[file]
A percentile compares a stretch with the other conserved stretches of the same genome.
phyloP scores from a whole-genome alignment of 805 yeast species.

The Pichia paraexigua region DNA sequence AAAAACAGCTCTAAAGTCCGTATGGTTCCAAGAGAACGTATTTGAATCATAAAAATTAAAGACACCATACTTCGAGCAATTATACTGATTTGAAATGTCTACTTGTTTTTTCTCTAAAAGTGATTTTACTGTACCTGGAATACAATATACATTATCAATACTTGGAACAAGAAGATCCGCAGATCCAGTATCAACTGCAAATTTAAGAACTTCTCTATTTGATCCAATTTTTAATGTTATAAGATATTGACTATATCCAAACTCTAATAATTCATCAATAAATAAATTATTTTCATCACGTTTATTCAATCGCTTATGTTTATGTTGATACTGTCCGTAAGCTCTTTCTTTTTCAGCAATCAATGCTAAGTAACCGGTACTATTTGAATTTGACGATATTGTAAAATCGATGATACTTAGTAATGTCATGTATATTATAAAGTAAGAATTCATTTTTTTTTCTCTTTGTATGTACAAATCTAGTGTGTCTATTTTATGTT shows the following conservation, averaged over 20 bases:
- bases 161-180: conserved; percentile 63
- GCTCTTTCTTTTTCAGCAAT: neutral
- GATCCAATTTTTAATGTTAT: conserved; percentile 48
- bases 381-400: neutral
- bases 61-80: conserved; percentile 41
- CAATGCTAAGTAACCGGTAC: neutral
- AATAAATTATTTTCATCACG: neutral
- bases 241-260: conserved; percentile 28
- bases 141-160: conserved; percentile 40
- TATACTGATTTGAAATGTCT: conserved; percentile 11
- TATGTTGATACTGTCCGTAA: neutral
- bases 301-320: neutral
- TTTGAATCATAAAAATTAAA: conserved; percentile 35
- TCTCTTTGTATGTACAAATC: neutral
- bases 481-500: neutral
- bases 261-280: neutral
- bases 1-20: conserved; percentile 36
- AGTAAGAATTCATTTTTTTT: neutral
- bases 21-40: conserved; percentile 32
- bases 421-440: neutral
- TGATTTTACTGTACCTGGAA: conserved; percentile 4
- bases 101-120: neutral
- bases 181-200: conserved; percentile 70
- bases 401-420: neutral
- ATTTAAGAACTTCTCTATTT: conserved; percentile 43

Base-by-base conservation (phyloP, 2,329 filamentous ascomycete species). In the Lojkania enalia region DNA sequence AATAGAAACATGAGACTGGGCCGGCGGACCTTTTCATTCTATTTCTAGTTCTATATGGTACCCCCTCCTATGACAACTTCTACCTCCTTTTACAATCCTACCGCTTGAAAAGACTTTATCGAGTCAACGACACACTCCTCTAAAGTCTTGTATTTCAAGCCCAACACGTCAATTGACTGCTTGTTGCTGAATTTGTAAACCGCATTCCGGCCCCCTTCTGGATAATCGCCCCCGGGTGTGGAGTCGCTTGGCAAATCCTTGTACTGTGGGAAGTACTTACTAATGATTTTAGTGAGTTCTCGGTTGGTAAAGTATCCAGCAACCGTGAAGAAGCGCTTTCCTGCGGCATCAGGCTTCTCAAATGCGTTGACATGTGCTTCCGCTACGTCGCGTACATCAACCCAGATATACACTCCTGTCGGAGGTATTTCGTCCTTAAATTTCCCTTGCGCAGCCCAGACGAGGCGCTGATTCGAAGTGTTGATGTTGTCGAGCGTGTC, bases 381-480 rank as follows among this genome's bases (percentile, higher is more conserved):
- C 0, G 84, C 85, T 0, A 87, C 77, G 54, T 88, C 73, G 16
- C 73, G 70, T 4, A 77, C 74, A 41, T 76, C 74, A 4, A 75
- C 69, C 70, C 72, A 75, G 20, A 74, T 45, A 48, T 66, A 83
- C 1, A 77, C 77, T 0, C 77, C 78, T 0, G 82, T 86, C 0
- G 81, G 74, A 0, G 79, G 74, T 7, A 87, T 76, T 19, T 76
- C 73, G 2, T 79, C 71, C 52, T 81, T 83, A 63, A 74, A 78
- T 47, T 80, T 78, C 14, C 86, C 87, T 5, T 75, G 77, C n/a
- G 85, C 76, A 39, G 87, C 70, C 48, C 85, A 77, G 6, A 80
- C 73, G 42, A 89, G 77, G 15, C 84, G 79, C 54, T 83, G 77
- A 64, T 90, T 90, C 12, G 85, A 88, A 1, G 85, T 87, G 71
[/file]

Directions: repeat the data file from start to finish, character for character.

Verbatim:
A percentile compares a stretch with the other conserved stretches of the same genome.
phyloP scores from a whole-genome alignment of 805 yeast species.

The Pichia paraexigua region DNA sequence AAAAACAGCTCTAAAGTCCGTATGGTTCCAAGAGAACGTATTTGAATCATAAAAATTAAAGACACCATACTTCGAGCAATTATACTGATTTGAAATGTCTACTTGTTTTTTCTCTAAAAGTGATTTTACTGTACCTGGAATACAATATACATTATCAATACTTGGAACAAGAAGATCCGCAGATCCAGTATCAACTGCAAATTTAAGAACTTCTCTATTTGATCCAATTTTTAATGTTATAAGATATTGACTATATCCAAACTCTAATAATTCATCAATAAATAAATTATTTTCATCACGTTTATTCAATCGCTTATGTTTATGTTGATACTGTCCGTAAGCTCTTTCTTTTTCAGCAATCAATGCTAAGTAACCGGTACTATTTGAATTTGACGATATTGTAAAATCGATGATACTTAGTAATGTCATGTATATTATAAAGTAAGAATTCATTTTTTTTTCTCTTTGTATGTACAAATCTAGTGTGTCTATTTTATGTT shows the following conservation, averaged over 20 bases:
- bases 161-180: conserved; percentile 63
- GCTCTTTCTTTTTCAGCAAT: neutral
- GATCCAATTTTTAATGTTAT: conserved; percentile 48
- bases 381-400: neutral
- bases 61-80: conserved; percentile 41
- CAATGCTAAGTAACCGGTAC: neutral
- AATAAATTATTTTCATCACG: neutral
- bases 241-260: conserved; percentile 28
- bases 141-160: conserved; percentile 40
- TATACTGATTTGAAATGTCT: conserved; percentile 11
- TATGTTGATACTGTCCGTAA: neutral
- bases 301-320: neutral
- TTTGAATCATAAAAATTAAA: conserved; percentile 35
- TCTCTTTGTATGTACAAATC: neutral
- bases 481-500: neutral
- bases 261-280: neutral
- bases 1-20: conserved; percentile 36
- AGTAAGAATTCATTTTTTTT: neutral
- bases 21-40: conserved; percentile 32
- bases 421-440: neutral
- TGATTTTACTGTACCTGGAA: conserved; percentile 4
- bases 101-120: neutral
- bases 181-200: conserved; percentile 70
- bases 401-420: neutral
- ATTTAAGAACTTCTCTATTT: conserved; percentile 43

Base-by-base conservation (phyloP, 2,329 filamentous ascomycete species). In the Lojkania enalia region DNA sequence AATAGAAACATGAGACTGGGCCGGCGGACCTTTTCATTCTATTTCTAGTTCTATATGGTACCCCCTCCTATGACAACTTCTACCTCCTTTTACAATCCTACCGCTTGAAAAGACTTTATCGAGTCAACGACACACTCCTCTAAAGTCTTGTATTTCAAGCCCAACACGTCAATTGACTGCTTGTTGCTGAATTTGTAAACCGCATTCCGGCCCCCTTCTGGATAATCGCCCCCGGGTGTGGAGTCGCTTGGCAAATCCTTGTACTGTGGGAAGTACTTACTAATGATTTTAGTGAGTTCTCGGTTGGTAAAGTATCCAGCAACCGTGAAGAAGCGCTTTCCTGCGGCATCAGGCTTCTCAAATGCGTTGACATGTGCTTCCGCTACGTCGCGTACATCAACCCAGATATACACTCCTGTCGGAGGTATTTCGTCCTTAAATTTCCCTTGCGCAGCCCAGACGAGGCGCTGATTCGAAGTGTTGATGTTGTCGAGCGTGTC, bases 381-480 rank as follows among this genome's bases (percentile, higher is more conserved):
- C 0, G 84, C 85, T 0, A 87, C 77, G 54, T 88, C 73, G 16
- C 73, G 70, T 4, A 77, C 74, A 41, T 76, C 74, A 4, A 75
- C 69, C 70, C 72, A 75, G 20, A 74, T 45, A 48, T 66, A 83
- C 1, A 77, C 77, T 0, C 77, C 78, T 0, G 82, T 86, C 0
- G 81, G 74, A 0, G 79, G 74, T 7, A 87, T 76, T 19, T 76
- C 73, G 2, T 79, C 71, C 52, T 81, T 83, A 63, A 74, A 78
- T 47, T 80, T 78, C 14, C 86, C 87, T 5, T 75, G 77, C n/a
- G 85, C 76, A 39, G 87, C 70, C 48, C 85, A 77, G 6, A 80
- C 73, G 42, A 89, G 77, G 15, C 84, G 79, C 54, T 83, G 77
- A 64, T 90, T 90, C 12, G 85, A 88, A 1, G 85, T 87, G 71